Re: A cipher operates with more possible plaintexts than possible keys. What does this mean?

On Mar 8, 9:06 am, "ping pong" <mosescua...@xxxxxxxx> wrote:
Initial Des key string:
I looked up the table of 8 bit codes with odd number of ones.
I think this is  full table?:

So DES parity key rule means the starting key string must come from this
It like an IBM typewriter!

As required if the whole table is used whenever you need a byte for the key
then there are indeed: (2^7). To choose from.

So that looks good tyo me?

Now To the real Question:
1. Is the DES plaintext also to be restricted by this parity rule related to
So this table is also to be used for the plaintext.

No. The plaintext is 64-bits and they're all used.

2. If the DES plaintext is not also restricted by this parity rule:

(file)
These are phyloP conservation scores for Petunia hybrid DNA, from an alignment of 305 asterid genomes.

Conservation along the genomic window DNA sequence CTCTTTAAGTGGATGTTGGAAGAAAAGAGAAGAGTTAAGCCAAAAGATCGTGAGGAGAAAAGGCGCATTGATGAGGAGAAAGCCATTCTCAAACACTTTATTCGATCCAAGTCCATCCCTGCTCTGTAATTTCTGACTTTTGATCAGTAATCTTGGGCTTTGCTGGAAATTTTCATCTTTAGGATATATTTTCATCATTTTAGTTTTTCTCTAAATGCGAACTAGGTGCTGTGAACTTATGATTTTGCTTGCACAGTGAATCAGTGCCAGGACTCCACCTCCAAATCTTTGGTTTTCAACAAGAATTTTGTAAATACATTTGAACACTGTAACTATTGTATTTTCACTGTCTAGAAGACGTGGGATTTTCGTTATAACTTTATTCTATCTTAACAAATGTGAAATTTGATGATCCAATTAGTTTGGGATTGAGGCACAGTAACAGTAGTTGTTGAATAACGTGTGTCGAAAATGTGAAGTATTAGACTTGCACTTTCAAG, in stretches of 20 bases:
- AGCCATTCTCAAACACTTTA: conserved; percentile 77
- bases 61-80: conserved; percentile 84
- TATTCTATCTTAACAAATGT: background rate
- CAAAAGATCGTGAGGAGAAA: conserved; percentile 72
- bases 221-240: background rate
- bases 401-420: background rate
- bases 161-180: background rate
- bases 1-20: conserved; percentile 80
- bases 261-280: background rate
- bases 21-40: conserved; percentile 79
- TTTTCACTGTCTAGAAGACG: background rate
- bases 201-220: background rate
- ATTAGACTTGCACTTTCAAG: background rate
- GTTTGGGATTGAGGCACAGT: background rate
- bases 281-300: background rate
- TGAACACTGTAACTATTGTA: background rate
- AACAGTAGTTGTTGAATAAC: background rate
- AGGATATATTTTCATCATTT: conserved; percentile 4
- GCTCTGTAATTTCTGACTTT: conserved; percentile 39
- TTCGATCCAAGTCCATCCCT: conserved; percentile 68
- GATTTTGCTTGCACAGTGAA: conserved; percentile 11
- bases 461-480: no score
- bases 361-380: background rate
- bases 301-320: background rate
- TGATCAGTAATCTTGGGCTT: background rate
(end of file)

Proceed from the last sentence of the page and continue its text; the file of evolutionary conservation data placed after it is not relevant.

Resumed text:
a. The is looks as if it operates with 2^64 possible plaintexts and 2^56
possible keys.
set of possible keys = 0.00390625 x set of possible plaintexts?

Correct, so what?

b. Exactly what does it mean to operate a cipher such that
the number of possible plaintexts and possible keys are unequal in this way
and by this amount?

It means you can't use it as a hash construction.

3. Somehow I heard that ciphers were supposed to be:
- "balanced" mode?

Um, no. AES supports keys larger than the block size. The only
balanced I can think of is "balanced Feistel network" but that's a
whole other issue.

     - or have more possible keys than possible plaintexts?

See AES.